For a long time, summer has been linked with love.
As heat waves rush through the air they too pervade our minds. Endlessly picked apart, revered, and smote in literature new and old, love is a topic we humans can’t get enough of.
But, when I thumb through my books, it isn’t the “red, red rose” (Robert Burns), cliché romantic love that piques my interest, but the unusual characterizations of cupid’s spell. What attracts me to these singular personifications is the truth they hold, the fact that, simply put, love can be murky. Sublime and perplexing, love is weird and it merits the strangest descriptions. The now controversial paleontologist-mystic-philosopher Pierre Teilhard de Chardin, who resided at St.Ignatius of Loyola Church—just blocks from our headquarters at the Cultural Services—might have had the right idea: “love is the threshold of another universe." And there’s more of this atypical love than you’d think in poetry.
There’s Tim Burton-style love in T.S. Eliot—
Let us go then, you and I,
When the evening is spread out against the sky
Like a patient etherized upon a table;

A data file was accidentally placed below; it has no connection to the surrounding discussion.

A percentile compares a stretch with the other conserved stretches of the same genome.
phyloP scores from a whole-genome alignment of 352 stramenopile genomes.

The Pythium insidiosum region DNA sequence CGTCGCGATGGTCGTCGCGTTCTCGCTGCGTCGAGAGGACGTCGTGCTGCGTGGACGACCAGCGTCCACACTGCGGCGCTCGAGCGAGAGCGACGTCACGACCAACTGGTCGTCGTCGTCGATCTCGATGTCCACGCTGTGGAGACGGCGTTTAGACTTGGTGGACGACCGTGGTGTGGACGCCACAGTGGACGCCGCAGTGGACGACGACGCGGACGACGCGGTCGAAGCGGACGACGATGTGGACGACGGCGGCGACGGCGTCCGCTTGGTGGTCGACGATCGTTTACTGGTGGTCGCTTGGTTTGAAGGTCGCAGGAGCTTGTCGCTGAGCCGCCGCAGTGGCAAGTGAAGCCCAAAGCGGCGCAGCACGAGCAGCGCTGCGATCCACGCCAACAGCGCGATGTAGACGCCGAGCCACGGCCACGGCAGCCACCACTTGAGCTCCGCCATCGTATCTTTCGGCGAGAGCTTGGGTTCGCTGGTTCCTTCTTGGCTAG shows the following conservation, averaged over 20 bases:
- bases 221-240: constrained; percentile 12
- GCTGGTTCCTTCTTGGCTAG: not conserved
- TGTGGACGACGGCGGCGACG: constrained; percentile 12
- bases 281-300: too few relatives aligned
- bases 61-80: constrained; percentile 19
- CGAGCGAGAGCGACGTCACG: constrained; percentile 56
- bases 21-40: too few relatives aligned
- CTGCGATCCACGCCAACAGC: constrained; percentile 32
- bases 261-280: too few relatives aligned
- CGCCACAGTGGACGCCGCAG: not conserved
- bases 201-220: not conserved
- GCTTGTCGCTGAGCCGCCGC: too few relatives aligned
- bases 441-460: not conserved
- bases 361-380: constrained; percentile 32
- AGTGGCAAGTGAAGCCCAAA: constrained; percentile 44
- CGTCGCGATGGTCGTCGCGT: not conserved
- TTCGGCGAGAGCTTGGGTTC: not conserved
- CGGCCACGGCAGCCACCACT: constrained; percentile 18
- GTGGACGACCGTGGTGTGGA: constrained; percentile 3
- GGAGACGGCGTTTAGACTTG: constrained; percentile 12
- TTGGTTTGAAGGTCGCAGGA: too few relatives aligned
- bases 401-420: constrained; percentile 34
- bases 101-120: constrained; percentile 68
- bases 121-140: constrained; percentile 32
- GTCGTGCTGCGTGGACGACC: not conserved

(Does the evening sky look as still as an etherized patient when you’re with your lover?)
And Apollinaire brings love to life with unusual metaphors in the teary verses of “La Chanson du Mal Aimé” (“The Song of the Poorly Loved”)
“I have frozen in my past
O Paschal sun return to me
To warm a heart more wintery
Thank the forty of Sebaste
Martyrdoms inferior to mine”
Maybe love is like a mosquito bite once it stops itching, or the perfect sized ice cube for crunching between your teeth.
Whatever your love is, I invite you to explore it in one of New York City’s parks for Films on the Green, our free outdoor French film festival.
To close with another quote from Teilhard, “We are not human beings having a spiritual experience; we are spiritual beings having a human experience.”
I wish you an out-of-this-world summer,